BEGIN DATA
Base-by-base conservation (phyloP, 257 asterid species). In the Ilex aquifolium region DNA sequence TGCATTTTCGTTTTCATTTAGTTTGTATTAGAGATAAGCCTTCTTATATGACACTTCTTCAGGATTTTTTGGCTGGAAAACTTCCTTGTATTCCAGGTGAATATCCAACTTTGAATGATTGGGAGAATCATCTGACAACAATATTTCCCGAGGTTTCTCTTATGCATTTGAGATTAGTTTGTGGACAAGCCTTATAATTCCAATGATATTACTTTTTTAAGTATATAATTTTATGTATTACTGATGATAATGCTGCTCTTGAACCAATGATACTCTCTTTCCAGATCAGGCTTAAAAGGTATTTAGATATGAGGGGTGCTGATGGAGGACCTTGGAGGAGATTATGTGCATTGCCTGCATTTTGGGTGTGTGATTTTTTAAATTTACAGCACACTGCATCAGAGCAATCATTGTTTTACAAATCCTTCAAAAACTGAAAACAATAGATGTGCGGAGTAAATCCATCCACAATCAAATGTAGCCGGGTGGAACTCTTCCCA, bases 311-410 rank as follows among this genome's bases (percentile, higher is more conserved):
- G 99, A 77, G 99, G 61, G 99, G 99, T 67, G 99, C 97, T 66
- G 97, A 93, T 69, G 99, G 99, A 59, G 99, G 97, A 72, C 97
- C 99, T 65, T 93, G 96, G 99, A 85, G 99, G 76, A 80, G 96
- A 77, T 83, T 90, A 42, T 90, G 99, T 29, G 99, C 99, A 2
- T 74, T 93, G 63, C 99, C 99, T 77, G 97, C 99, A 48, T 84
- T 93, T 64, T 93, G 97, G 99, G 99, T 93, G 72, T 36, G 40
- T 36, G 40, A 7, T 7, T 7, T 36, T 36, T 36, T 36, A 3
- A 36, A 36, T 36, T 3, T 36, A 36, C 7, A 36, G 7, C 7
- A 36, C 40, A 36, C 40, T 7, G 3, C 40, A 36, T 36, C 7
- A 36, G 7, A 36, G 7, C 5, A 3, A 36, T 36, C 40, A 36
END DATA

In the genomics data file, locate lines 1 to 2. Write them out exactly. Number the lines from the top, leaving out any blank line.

Base-by-base conservation (phyloP, 257 asterid species). In the Ilex aquifolium region DNA sequence TGCATTTTCGTTTTCATTTAGTTTGTATTAGAGATAAGCCTTCTTATATGACACTTCTTCAGGATTTTTTGGCTGGAAAACTTCCTTGTATTCCAGGTGAATATCCAACTTTGAATGATTGGGAGAATCATCTGACAACAATATTTCCCGAGGTTTCTCTTATGCATTTGAGATTAGTTTGTGGACAAGCCTTATAATTCCAATGATATTACTTTTTTAAGTATATAATTTTATGTATTACTGATGATAATGCTGCTCTTGAACCAATGATACTCTCTTTCCAGATCAGGCTTAAAAGGTATTTAGATATGAGGGGTGCTGATGGAGGACCTTGGAGGAGATTATGTGCATTGCCTGCATTTTGGGTGTGTGATTTTTTAAATTTACAGCACACTGCATCAGAGCAATCATTGTTTTACAAATCCTTCAAAAACTGAAAACAATAGATGTGCGGAGTAAATCCATCCACAATCAAATGTAGCCGGGTGGAACTCTTCCCA, bases 311-410 rank as follows among this genome's bases (percentile, higher is more conserved):
- G 99, A 77, G 99, G 61, G 99, G 99, T 67, G 99, C 97, T 66